I tried to fix the dead snowman back onto my mask while my opponent adjusted the 18-inch Christmas tree he was wearing on his head. It was a particularly attractive tree, garnished with red bows and small packages - nothing exceptional or distracting in the general array of festive costumes. We decided to use the piste with new fencing scoring kit which registered hits in big numbers. Being uncertain about how it worked, we asked abother fencer to ref. He was a bit snooty about the ease of reffing epee bouts (no complex descriptions of the fencing phrase, no determination of right of way) and sat on the floor to watch.

My opponent's tiredness seemed an illusion - he raced ahead. Soon he was 7-1 up - and my only point came from a double. Then I landed a neat hit to his forearm which landed just ahead of his point. 7-2.

That filled me with enthusiasm, if not skill. There's one piece of training that usually kicks in when I'm fencing: the advice that if you miss the first hit you continue the attack. My went for my opponent's arm, he took evasive action, and I landed my hit square on his mask. It wasn't just 7-3 to me - the force of my hit toppled my opponent's Christmas tree and he was doubled over with laughter as the tree drooped in front of his eyes.

He pushed the tree to one side and we continued but I think my hit, and his laughter, had affected his momentum. And I'd begun to gain confidence. At the end of the first time period he was still ahead but only by 13-11. Silly costumes or not, I was determined to do my best and filled with the will to win.

My first hit after the break landed squarely on my opponent's chest - and didn't register on the box. The ref had been unaware of a button that should have been touched on the remote control. "Can I have the point anyway?" I pleaded ... but the ref said no. The scoring box sprang back into life, my opponent yet again pushed the tree to the side of his mask, and we started fencing again. I scored. 13-12. And again: 13-13.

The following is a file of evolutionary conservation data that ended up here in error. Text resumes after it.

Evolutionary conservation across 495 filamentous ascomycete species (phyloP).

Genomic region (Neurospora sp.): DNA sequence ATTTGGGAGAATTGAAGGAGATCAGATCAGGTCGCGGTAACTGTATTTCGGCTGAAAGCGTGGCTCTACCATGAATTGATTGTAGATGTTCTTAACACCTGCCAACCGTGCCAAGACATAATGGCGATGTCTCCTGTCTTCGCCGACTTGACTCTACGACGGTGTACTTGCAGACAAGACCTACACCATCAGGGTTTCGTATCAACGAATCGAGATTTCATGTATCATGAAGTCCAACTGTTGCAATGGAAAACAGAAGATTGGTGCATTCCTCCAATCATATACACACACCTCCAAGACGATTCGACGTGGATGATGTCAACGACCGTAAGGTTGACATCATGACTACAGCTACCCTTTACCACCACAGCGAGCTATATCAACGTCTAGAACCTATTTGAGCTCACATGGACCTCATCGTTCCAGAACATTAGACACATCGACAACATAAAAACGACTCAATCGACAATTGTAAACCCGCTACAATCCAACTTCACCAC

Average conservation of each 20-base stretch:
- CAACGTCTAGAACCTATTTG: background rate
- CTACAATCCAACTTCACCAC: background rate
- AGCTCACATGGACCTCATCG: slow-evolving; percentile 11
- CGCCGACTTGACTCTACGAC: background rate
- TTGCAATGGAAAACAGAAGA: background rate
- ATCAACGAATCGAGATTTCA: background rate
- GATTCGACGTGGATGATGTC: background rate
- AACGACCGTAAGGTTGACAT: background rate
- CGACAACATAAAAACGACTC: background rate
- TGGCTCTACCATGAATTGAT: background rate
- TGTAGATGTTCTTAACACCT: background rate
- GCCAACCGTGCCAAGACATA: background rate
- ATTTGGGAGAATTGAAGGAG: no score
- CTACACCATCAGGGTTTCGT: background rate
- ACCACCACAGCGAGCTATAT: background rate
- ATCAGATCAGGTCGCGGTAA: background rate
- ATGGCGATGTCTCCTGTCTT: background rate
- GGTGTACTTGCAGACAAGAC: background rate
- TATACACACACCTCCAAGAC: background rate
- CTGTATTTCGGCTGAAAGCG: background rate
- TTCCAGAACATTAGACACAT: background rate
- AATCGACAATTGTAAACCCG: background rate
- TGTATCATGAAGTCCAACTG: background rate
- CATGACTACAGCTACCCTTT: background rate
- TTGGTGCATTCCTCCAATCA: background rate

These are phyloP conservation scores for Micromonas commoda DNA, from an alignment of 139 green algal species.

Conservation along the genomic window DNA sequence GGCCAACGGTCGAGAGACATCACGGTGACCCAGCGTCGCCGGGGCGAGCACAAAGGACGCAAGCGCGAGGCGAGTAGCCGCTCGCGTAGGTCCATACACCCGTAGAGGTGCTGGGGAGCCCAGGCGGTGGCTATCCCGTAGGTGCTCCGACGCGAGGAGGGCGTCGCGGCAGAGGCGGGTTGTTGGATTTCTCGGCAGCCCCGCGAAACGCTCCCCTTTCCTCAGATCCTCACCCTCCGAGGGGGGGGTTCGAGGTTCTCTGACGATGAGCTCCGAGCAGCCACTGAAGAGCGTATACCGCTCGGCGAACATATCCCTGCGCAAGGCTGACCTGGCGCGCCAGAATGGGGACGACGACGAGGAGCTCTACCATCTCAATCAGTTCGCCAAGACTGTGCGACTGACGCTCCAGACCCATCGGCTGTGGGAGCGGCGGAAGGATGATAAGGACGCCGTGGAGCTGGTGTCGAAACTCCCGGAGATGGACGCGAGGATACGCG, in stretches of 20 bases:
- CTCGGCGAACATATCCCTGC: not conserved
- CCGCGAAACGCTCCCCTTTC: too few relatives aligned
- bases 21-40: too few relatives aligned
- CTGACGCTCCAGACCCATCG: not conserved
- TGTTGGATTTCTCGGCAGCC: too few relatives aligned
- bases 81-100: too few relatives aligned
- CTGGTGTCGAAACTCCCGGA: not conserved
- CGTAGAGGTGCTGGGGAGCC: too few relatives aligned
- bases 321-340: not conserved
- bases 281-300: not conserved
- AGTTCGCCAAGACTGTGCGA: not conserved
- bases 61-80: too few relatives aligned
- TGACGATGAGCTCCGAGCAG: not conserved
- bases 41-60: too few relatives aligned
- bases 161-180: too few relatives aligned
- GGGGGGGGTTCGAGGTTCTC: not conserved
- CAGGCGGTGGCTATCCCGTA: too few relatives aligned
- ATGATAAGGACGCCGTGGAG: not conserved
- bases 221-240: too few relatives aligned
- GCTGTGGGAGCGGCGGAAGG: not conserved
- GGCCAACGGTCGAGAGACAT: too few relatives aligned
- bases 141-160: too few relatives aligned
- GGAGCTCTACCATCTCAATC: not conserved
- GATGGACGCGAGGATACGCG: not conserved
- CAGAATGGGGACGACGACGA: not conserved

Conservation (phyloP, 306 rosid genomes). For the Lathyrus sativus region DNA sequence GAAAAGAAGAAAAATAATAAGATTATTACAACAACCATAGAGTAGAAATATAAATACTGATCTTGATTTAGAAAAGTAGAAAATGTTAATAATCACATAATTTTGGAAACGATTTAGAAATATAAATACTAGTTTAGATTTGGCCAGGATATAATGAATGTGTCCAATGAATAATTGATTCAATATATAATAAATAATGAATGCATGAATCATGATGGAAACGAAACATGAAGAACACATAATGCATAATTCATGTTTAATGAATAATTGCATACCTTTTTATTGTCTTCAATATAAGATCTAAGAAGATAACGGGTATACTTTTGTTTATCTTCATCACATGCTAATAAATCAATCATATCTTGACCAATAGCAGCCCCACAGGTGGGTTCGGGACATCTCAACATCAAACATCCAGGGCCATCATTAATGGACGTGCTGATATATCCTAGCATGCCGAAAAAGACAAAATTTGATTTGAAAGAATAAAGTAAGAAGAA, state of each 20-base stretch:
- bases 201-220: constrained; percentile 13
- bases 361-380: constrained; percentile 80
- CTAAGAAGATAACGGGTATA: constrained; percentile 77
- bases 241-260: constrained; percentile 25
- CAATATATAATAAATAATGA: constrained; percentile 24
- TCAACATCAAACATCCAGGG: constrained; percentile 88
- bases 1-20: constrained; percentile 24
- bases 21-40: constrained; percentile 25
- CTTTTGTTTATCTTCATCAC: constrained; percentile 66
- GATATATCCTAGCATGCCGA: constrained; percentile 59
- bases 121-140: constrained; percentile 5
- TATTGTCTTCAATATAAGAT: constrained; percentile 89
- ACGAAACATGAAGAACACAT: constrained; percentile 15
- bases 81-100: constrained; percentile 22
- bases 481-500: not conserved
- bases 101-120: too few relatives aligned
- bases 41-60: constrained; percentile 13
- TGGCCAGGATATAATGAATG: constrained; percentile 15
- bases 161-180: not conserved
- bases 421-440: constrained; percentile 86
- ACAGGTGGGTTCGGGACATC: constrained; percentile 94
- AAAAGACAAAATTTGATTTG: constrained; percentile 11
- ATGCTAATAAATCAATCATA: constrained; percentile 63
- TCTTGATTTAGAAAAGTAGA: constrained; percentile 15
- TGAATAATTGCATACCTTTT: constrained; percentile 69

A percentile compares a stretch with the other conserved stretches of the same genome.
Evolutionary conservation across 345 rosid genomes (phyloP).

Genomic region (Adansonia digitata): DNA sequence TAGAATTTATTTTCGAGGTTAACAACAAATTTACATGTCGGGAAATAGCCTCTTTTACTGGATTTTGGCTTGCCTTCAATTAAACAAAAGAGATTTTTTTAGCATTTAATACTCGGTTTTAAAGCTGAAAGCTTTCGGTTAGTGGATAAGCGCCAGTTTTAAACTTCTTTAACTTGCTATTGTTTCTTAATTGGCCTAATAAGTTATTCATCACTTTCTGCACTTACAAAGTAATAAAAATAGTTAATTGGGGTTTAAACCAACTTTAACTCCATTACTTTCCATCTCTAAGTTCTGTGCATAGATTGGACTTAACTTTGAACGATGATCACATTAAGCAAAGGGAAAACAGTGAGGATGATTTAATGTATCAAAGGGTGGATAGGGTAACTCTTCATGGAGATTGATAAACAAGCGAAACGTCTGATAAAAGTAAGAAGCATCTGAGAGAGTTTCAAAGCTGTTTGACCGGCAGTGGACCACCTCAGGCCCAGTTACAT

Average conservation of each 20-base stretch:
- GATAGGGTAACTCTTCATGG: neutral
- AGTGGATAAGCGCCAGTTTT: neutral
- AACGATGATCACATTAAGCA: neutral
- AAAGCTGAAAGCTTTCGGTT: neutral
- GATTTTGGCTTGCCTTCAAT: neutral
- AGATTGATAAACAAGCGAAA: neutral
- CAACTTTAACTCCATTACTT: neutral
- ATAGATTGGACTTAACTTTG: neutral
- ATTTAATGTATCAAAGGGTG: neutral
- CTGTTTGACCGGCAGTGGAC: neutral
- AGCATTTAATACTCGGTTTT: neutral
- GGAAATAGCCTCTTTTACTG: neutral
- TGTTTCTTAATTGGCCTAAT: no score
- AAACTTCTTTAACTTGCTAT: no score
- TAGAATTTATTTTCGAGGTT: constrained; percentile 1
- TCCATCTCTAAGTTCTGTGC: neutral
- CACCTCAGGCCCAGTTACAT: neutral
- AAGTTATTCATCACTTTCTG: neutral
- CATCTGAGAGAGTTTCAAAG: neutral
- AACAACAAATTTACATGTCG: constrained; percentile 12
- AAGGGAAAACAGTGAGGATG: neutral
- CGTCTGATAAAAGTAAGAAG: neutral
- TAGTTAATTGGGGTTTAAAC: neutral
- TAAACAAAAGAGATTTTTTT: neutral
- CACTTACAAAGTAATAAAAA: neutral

By this time I was determined to end the fencing year with a victory. The will to win took over, probably disconcerting my opponent who was still contending with a felled tree. I hit again - 14-13 up - and was in the lead for the first time. For a moment I could foresee the most likely conclusion: my opponent would draw level and then win the final point. I brushed the thought aside, noticed my opponent was tiring, and took my time, letting him move forward and backward on the piste. Then I launched my attack. 15-13. I don't know how I scored that final point but I do know I ended the year on a win. I know my opponent was tired and hampered by a falling Christmas tree but my victories are rare enough for me to treasure them all.

And now fencing is over for the year but the chef is back on a visit and we're planning to drink gluehwein together soon in a festive celebration.


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4 Comments:

Anonymous Katie said...

I am VERY excited about the gluehwein. But I think you should have mentioned the other special occasion.

10:44 pm  
Blogger The Gray Epee said...

That was an exciting!

I always like best the telling of tales when the heroine wins.

(Particularly when she is a hero of mine.)

2:00 am  
Blogger Kathz said...

In response to Katie, the gluewhein followed the very special occasion of my passing (I think) the course to become a designated first aid person at work. (It also happened to be my birthday.)

Thanks to the Gray Epee for following the epic of my contest with the Christmas tree-wearer. It was a very pleasing and surprising end to the year and I was delighted to report on a rare victory.

7:50 pm  
Blogger Fast Fancy Dress said...

This comment has been removed by the author.

9:40 pm